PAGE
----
Death, panic on Everest once more, year after tragedy
KATHMANDU, Nepal – Climbers on the world's highest mountain pleaded for help on Saturday, April 25, after a massive earthquake triggered an avalanche at Everest base camp, killing at least 10 people and sparking panic.
Base camp was crowded with foreign mountaineers and their sherpa teams at the start of the climbing season when the avalanche hit, destroying camps and sending slabs of ice crashing in what was described as a "huge disaster."
"Running for life from my tent. Unhurt. Many many people up the mountain," tweeted Romanian climber Alex Gavan who had been preparing to ascend nearby Lhotse, the world's 4th highest peak.
"Huge disaster. Helped searched and rescued victims through huge debris area. Many dead. Much more badly injured. More to die if not heli asap," he later tweeted.
Ten people were confirmed dead on the mountain and rescue efforts were underway but heavy snow was preventing helicopters from reaching climbers, an official said.
"There might be over 1,000 people there right now, including foreign climbers and Nepalese supporting staffs. Rescue helicopters have not been able to fly because of the weather," Gyanendra Kumar Shrestha, an official in Nepal's tourism department, told Agence France-Presse (AFP).
Just below base camp, Nepal bureau chief Ammu Kannampilly said she was caught in the earthquake and its aftershocks that ripped through large parts of Himalayan Nepal, leaving more than 800 people dead nationwide.
"We are both ok... snowing here so no choppers coming," she said in an SMS on approach to base camp while on assignment. "I hurt my hand – got it bandaged and told to keep it upright to stop the bleeding."
The avalanche and earthquake come just one year after a disaster on Everest killed 16 guides and triggered an unprecedented shut-down of the 8,848 meter (29,029 feet) peak. (READ: Everest mountaineers mourn avalanche dead one year on)
Some climbers are returning this year after being forced to abandon their attempt on the summit last April during the chaos and recriminations that followed the deadliest avalanche then to ever hit Everest.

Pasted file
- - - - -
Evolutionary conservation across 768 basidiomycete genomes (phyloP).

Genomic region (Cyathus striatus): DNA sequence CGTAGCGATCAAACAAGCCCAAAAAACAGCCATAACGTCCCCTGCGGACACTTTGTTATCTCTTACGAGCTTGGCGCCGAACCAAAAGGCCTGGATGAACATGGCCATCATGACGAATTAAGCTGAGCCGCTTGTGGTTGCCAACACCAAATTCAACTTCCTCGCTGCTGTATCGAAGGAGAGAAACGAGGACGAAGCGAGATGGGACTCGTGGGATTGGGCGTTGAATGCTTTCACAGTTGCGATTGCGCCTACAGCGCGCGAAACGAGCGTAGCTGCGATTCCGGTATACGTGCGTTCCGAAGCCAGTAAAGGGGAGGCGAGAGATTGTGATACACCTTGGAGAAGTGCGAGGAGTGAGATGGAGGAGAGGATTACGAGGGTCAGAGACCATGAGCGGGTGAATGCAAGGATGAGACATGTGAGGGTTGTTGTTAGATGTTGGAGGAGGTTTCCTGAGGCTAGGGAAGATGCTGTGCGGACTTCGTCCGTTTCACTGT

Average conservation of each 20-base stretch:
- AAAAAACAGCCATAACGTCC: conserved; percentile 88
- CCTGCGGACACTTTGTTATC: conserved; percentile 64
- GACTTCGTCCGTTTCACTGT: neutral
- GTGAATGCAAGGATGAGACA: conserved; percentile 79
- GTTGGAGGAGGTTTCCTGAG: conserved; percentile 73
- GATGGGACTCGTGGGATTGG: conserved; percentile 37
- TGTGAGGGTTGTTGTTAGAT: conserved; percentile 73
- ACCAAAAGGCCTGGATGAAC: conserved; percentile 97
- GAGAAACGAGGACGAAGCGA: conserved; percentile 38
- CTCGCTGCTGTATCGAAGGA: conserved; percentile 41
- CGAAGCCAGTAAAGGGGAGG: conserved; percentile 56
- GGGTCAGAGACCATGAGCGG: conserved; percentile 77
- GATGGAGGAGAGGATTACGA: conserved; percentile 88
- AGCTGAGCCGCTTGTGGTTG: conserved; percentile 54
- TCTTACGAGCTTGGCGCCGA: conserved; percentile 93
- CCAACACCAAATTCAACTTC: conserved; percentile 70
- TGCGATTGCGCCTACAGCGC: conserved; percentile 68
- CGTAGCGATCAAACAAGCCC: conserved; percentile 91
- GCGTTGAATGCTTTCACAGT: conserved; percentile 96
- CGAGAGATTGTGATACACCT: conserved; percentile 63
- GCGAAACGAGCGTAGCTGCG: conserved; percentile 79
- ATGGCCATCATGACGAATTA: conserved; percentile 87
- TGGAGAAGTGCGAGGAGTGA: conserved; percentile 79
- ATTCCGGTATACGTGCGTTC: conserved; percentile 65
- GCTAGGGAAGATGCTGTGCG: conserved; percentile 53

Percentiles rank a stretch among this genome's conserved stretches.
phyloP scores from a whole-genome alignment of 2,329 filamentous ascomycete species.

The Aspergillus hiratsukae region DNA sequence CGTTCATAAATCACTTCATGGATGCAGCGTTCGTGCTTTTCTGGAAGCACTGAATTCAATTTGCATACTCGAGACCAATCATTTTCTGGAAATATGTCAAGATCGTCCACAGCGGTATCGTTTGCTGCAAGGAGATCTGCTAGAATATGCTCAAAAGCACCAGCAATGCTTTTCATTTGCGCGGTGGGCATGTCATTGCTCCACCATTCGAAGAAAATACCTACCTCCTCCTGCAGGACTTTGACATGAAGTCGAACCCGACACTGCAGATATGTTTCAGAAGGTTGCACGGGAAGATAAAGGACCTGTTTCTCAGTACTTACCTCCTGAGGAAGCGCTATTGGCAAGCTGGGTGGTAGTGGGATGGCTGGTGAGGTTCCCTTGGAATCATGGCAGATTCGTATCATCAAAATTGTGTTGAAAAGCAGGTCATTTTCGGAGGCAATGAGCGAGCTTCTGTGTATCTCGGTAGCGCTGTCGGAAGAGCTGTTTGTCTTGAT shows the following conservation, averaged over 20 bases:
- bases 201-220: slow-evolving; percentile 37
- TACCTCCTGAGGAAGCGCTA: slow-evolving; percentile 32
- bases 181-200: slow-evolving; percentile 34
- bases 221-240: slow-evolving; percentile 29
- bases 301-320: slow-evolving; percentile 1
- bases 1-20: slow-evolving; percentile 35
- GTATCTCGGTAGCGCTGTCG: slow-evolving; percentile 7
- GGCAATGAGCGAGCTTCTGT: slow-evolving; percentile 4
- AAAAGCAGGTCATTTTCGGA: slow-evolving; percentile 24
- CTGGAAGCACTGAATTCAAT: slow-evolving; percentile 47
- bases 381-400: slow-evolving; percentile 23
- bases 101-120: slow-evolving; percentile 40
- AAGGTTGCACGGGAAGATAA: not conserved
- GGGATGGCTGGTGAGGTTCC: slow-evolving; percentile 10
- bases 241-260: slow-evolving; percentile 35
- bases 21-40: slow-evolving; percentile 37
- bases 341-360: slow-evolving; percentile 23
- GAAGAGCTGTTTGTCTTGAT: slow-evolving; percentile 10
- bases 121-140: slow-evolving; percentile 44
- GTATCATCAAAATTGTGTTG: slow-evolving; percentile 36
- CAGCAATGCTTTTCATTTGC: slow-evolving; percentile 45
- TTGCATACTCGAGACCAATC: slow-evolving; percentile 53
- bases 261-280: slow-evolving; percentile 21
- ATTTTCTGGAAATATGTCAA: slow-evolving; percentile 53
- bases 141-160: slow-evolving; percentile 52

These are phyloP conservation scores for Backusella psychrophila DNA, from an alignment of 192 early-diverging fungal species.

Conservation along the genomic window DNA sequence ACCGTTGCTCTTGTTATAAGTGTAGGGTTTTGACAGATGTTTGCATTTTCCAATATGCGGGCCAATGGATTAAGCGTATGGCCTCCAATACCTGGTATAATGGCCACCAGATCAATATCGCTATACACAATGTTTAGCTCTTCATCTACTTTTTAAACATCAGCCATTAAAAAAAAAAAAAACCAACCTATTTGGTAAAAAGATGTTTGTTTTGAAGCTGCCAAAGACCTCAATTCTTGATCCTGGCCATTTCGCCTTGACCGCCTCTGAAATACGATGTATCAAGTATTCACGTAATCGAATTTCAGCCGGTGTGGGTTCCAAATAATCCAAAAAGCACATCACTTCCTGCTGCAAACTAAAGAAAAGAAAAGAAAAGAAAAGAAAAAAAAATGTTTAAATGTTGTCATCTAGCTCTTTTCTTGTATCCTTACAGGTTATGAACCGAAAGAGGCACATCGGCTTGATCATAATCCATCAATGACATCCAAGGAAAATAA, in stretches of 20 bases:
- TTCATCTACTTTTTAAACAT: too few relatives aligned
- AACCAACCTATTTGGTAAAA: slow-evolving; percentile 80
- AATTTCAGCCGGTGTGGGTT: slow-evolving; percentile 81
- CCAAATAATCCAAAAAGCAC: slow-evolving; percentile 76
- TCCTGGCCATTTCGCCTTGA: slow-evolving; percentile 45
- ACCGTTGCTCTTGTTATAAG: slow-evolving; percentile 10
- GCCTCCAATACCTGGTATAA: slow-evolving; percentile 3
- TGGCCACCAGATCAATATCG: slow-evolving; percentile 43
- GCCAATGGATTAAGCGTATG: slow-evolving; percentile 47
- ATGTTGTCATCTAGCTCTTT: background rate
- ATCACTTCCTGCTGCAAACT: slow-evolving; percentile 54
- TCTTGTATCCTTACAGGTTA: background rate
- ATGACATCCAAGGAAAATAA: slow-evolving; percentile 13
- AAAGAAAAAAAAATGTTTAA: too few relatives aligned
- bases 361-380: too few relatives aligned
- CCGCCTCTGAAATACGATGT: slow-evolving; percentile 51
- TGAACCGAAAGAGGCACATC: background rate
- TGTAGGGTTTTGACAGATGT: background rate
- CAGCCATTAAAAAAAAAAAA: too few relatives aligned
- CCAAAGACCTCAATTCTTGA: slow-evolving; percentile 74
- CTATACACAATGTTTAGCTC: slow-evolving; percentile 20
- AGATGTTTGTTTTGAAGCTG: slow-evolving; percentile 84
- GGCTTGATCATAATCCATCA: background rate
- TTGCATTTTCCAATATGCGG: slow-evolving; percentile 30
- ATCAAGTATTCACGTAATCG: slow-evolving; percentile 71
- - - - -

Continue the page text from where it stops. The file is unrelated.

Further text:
Medics already at base camp for the climbing season were working hard to "save lives," doctor and mountaineer Nima Namgyal Sherpa said on his Facebook page on Saturday.
'Destroyed by the shake'
"Many camps have been destroyed by the shake and wind from the avalanche. All the doctors here are doing our best to treat and save lives," Sherpa said.
"Big slabs of ice" hanging near camp two, further up the mountain from base camp, came crashing down after the earthquake, with poor communications compounding fears for climbers there.
"We had some 10 to 15 climbers including some sherpas up there and we still don't have any confirmation reports (of) whether they are OK or not," climber Arjun Vajpai told India's NDTV.
"It is snowing here for the past one-and-a-half days. We haven't been able to establish radio communication with them," he added.
Some 700 climbers are in Solukhumbhu district that includes Everest, with 300 thought to be at base camp itself, and another 300 just below, deputy superintendent of police Chandra Dev Rai said.
Another climber Daniel Mazur, from SummitClimb, tweeted that base camp "has been severely damaged" while his team was caught at camp one. "Please pray for everyone."
He later tweeted to say that we "have no damage and are all safe." – Ammu Kannampilly, with Trudy Harris in New Delhi, AFP/Rappler.com
Mount Everest and Mount Nuptse image from Shutterstock
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